The barrier guards at the Large Hadron Collider make a strange discovery that makes them stop and wonder… just for a moment.
I never understood the whole “take your dog shopping with you” thing. Especially since most stores and restaurants don’t allow pets inside. (What’s wrong with places like that, anyway? The presence of dogs makes everything better, you ask me.)
“Hey, Sparky, let me take you from the comfy air conditioned house and lock you inside the sweltering Ford death box. That way, you can watch me eat a foot long tuna sub through the window at Subway. Doesn’t that sound like lotsa fun?”
In fact, whenever I see a dog alone in a parked car, I prefer to imagine he had an argument with his owner, stole the keys, and drove himself there. Maybe he gnawed on a bone until it calmed him down, then drove back home to wag his tail and apologize.
Highly doubtful, I realize, but it makes me feel better than the alternative.
By now, you’re probably wondering how this all ties in with the new short script Dog Years, by super scribe Anthony Cawood.
It does. Trust me. Because maybe there are MORE explanations for such things than meets the eye.
Pascal and Antoine are two security guards at the Hadron Collider, who stumble upon a dog locked inside a car. Pascal thinks it’s weird the car’s been there all day, but Antoine dismisses it as “just someone’s pet.”
Pascal just might let it go at that, if it weren’t for “the sign.” Attached to the dog’s collar, it actually reads FROM THE FUTURE. Explain that one, smart guy.
Still, Antoine blows it off as a practical joke. Or maybe it’s one of those hidden camera reality shows. Still – ultimately – it’s just a dog.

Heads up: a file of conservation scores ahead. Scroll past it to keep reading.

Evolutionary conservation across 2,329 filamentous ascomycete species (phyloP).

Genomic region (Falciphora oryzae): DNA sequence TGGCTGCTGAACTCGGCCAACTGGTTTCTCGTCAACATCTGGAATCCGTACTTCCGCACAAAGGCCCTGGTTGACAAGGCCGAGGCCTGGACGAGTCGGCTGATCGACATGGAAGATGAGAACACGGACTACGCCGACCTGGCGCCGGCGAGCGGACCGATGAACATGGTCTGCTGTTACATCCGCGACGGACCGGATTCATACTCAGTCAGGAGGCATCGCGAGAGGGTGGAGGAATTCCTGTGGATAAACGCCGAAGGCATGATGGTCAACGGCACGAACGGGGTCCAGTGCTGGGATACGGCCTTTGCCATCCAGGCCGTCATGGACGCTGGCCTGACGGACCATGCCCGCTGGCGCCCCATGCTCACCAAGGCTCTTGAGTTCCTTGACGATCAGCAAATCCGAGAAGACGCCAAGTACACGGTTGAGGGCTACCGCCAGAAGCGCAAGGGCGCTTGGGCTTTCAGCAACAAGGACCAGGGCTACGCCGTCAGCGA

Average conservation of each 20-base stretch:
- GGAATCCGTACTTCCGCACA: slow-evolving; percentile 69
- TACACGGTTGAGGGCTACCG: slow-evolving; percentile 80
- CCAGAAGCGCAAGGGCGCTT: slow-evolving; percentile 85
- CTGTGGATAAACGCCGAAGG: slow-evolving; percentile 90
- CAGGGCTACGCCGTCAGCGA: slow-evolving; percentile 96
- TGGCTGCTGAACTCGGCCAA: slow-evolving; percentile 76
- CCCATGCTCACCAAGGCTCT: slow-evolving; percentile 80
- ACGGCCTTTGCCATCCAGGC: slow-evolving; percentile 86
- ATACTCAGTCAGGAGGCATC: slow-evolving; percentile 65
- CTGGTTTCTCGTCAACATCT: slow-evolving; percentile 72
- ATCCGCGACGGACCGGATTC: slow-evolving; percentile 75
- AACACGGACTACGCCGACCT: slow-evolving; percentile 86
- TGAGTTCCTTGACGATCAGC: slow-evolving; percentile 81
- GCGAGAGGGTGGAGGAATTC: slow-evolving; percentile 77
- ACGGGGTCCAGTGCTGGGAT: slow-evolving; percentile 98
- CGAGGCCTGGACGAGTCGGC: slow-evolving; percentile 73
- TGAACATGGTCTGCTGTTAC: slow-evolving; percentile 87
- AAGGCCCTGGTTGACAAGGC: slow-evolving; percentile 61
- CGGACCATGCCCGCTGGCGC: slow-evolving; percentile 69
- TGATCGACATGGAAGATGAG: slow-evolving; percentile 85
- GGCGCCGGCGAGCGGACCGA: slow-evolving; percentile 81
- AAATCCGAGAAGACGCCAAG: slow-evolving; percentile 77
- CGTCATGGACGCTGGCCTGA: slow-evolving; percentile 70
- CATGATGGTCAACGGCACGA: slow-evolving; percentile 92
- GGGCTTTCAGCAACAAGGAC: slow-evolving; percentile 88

So a defeated Pascal mopes back to the guard’s station.
I won’t expose the ending, but what happens next is a bit – extreme.
A fun quirky script, Dog Years will make you chuckle (and think twice) the next time you see a poodle sitting behind the wheel of that rusty mini van in the Walmart parking lot.
Comedy directors – especially those with a fondness of dogs (and security guards) – should scoot across the lawn, and lap this script up. Quickly!
Budget: Low. A small cast of only three, and one of them will literally work for kibble. As for the Hadron Collider? Stock footage can be subbed in. Or just another sign!
Disclaimer: The reviewer wishes to express that no animals were harmed during the writing of this review.
About the Reviewer: David M Troop has been writing since he could hold a No. 2 pencil. His short scripts have been featured on MoviePoet.com, Simplyscripts, and this here one. Currently, Dave is writing this review, but plans to write feature films in the near future and take Hollywood by storm. Well, not really storm – more like a sprinkle. He lives in the comatose town of Schuylkill Haven, PA where he is a proud grandfather, a father of two, and a husband of one.
About the Writer, Anthony Cawood: I’m an award winning screenwriter from the UK with over 15 scripts produced, optioned and/or purchased. Outside of my screenwriting career, I’m also a published short story writer and movie reviewer. Links to my films and details of my scripts can be found at www.anthonycawood.co.uk.
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